Drivers could save £110 per year and reduce their carbon footprint while charging by one fifth, the study found.
“Smart charging” is when users consume electricity when demand is low, which avoids putting a strain on the national grid.
This includes using energy at night, in the early hours of the morning, or when there is a lot of renewable energy on the grid.
The study, which was conducted by the FRED project (Flexibly Responsive Energy Delivery) led by Evergreen Smart Power, sought to find a way to stop the grid being overloaded during peak periods.
“Our data predicts that a typical EV charger could earn £110 per year by stacking savings from half-hourly settlement of smart-charged EV charging electricity volumes (£66) and revenues from ongoing participation in balancing and flexibility markets (£44)”, the researchers wrote.
It also found that using smart charging technology could also reduce the carbon footprint of car charging by up to 20 per cent.
With the help of 250 testers who already had electric vehicles, the researchers monitored and managed their charging habits with an algorithm that shifted charging times to maximise efficiency and minimise costs.
They found that “drivers are broadly supportive of the concept of smart charging, but are keen to have real-time visibility and the feeling of full control”, as well as needing “certainty as to EV running costs and the savings accessible by smart charging.”
Charging vehicles in the early evening was always found to be expensive, but windy afternoons – with more renewable power – was a suitable time.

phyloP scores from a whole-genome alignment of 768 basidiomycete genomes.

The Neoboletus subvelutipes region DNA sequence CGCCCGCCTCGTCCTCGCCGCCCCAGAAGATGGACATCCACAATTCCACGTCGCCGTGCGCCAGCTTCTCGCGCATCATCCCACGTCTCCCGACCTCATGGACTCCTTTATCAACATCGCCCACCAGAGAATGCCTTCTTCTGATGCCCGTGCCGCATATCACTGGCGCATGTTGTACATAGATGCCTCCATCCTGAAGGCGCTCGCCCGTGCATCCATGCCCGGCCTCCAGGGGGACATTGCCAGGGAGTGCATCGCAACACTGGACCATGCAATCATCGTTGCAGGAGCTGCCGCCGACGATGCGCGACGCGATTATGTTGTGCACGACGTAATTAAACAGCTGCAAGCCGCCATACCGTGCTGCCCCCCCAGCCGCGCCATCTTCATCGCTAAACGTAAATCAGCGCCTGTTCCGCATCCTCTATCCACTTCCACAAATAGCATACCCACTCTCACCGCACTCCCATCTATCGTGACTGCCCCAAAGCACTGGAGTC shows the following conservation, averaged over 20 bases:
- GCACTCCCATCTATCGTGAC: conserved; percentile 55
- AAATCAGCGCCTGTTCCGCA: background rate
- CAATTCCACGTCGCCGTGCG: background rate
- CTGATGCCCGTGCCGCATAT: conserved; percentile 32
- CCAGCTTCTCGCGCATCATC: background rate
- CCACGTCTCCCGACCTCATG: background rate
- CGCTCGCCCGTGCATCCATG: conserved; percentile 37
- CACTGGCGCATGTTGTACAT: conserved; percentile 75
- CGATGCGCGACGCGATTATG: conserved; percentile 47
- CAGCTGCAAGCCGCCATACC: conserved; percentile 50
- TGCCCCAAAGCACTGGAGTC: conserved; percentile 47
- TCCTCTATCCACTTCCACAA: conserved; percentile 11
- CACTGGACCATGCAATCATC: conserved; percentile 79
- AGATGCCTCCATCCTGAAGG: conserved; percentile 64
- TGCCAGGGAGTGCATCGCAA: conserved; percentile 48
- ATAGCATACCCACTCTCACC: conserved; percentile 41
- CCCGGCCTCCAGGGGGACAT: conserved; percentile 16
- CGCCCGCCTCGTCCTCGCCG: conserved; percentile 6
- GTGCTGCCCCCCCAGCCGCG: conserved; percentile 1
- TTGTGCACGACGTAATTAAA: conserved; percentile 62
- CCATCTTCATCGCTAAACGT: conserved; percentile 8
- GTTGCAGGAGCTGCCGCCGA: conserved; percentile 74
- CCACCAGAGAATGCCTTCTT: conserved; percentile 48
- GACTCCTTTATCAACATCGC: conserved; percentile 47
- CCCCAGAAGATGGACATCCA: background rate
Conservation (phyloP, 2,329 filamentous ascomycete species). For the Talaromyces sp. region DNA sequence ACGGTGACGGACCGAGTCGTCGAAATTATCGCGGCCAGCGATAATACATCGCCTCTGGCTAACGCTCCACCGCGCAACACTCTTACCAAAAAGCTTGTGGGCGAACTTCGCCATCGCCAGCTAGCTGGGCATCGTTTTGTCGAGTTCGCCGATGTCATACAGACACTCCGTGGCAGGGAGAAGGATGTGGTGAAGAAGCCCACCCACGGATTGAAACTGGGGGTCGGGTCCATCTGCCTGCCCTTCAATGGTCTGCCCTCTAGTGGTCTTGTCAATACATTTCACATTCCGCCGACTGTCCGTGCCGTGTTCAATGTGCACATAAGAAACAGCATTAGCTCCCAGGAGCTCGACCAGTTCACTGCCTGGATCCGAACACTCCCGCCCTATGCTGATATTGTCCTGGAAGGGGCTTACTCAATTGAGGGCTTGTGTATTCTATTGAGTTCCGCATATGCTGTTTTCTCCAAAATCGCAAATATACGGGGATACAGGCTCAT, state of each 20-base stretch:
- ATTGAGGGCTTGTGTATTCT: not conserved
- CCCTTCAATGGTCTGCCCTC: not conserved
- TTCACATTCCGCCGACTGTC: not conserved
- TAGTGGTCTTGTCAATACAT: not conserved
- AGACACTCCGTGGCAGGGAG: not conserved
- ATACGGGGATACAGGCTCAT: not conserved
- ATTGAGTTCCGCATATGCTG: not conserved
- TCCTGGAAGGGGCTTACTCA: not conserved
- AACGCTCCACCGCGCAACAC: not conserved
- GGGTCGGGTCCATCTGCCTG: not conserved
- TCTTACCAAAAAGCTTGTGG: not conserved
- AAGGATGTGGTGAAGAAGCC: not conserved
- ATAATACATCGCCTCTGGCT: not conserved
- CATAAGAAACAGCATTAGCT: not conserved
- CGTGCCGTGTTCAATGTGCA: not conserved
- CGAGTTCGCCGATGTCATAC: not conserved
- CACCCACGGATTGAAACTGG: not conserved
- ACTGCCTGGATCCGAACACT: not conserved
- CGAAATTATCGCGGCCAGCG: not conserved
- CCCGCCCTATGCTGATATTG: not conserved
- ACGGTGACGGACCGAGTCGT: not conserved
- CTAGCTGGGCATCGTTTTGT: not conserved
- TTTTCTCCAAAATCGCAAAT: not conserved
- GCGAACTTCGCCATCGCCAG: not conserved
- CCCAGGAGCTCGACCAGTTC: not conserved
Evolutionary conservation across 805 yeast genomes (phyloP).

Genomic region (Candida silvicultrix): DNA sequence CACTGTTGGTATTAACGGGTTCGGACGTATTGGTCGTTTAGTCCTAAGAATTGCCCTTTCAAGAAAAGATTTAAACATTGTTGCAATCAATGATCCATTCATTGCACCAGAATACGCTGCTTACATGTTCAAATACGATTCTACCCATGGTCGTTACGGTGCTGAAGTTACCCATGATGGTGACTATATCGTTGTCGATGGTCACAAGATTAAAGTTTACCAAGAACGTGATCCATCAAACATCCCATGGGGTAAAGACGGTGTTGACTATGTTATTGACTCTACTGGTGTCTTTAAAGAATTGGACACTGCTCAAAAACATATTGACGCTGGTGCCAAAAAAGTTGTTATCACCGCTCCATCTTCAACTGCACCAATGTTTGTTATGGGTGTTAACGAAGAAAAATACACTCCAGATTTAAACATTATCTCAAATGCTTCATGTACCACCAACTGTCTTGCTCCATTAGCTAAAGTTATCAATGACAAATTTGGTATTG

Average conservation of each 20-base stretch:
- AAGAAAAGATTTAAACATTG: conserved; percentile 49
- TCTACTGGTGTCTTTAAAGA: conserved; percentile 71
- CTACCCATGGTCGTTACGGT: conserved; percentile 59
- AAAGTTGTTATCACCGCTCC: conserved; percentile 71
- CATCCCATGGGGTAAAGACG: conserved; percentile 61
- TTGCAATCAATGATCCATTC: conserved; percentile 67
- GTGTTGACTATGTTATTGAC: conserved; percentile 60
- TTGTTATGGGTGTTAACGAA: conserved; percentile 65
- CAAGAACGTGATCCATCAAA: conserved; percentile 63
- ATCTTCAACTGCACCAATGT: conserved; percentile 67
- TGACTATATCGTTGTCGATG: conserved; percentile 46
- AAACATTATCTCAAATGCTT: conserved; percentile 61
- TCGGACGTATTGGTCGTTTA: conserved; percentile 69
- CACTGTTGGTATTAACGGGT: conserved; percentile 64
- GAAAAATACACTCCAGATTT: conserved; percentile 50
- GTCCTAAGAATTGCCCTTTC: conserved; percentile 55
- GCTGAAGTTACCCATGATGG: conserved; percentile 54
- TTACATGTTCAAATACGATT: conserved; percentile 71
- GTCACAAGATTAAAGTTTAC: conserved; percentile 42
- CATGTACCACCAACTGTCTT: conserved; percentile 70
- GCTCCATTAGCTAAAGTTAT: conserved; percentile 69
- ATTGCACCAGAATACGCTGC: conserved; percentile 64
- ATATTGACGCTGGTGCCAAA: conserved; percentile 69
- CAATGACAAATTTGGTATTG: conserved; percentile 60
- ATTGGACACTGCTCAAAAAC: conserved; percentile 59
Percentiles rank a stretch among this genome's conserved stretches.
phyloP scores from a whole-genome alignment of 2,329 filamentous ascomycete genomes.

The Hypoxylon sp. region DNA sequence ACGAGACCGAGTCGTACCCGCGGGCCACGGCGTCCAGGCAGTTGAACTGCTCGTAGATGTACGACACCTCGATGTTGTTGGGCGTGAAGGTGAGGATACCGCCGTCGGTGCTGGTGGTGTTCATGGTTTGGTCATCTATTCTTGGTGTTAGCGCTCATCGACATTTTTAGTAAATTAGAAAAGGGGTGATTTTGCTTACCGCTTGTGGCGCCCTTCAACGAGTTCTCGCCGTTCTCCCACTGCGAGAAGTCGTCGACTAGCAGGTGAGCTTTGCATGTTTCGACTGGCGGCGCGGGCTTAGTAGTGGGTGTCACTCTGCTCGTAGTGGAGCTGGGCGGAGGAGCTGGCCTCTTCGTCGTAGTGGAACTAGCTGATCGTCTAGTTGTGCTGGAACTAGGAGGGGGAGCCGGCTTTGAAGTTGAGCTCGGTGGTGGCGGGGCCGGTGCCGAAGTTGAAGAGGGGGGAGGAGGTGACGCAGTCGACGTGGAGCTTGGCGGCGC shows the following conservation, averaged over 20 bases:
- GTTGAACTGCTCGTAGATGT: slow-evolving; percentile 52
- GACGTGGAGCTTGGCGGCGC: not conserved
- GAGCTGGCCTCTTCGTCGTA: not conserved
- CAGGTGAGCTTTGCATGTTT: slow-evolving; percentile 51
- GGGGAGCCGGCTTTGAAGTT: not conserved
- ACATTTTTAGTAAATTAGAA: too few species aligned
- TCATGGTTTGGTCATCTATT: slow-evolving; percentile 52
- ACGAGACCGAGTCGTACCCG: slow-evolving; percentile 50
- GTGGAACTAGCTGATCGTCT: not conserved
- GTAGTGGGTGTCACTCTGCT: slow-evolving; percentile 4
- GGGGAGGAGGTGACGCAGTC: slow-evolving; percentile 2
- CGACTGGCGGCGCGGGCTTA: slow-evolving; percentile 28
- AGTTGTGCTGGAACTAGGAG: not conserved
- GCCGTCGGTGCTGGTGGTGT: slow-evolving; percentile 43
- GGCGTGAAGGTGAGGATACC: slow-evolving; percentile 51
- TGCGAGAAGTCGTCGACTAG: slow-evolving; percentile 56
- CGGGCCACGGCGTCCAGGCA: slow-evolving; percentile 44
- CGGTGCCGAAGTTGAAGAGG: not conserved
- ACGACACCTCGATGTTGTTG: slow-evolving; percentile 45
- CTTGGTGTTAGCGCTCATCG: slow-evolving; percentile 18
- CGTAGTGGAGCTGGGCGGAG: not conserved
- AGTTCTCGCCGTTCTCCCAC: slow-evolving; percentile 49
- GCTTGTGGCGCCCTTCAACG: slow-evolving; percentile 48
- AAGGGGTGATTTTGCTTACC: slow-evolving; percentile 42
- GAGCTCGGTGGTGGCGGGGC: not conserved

The best time to charge devices was after 4am, but the study claims that without smart technology it is difficult to incentivise this.
“The main technical barrier preventing a good smart charging experience is the availability of information concerning a vehicle’s state-of-charge”, the study says.
Using a dedicated app helped users understand the benefits of smart charging, as long as there was a high level of detail about energy consumption history and savings – and if users felt a similar app for a commercial product was trustworthy.
However, the system was often “overly cautious” because it could not directly act on a participant’s needs, with the researchers arguing that demonstrations of the technology being used at scale with a dedicated user interface was necessary.
“Our research showed that smart charging using the platform can make a big difference, even where people are already charging efficiently. It cuts the cost and the carbon for cheaper, cleaner driving”, Peter Bullock, a project manager at Evergreen, said in a statement.
“In our emerging green energy system, the energy we generate – for example through wind and solar – can be variable. Luckily, with electric cars, it is easy to be flexible with the times we consume energy. This is where smart charging is crucial, helping us create an energy system that is both low-carbon and efficient.”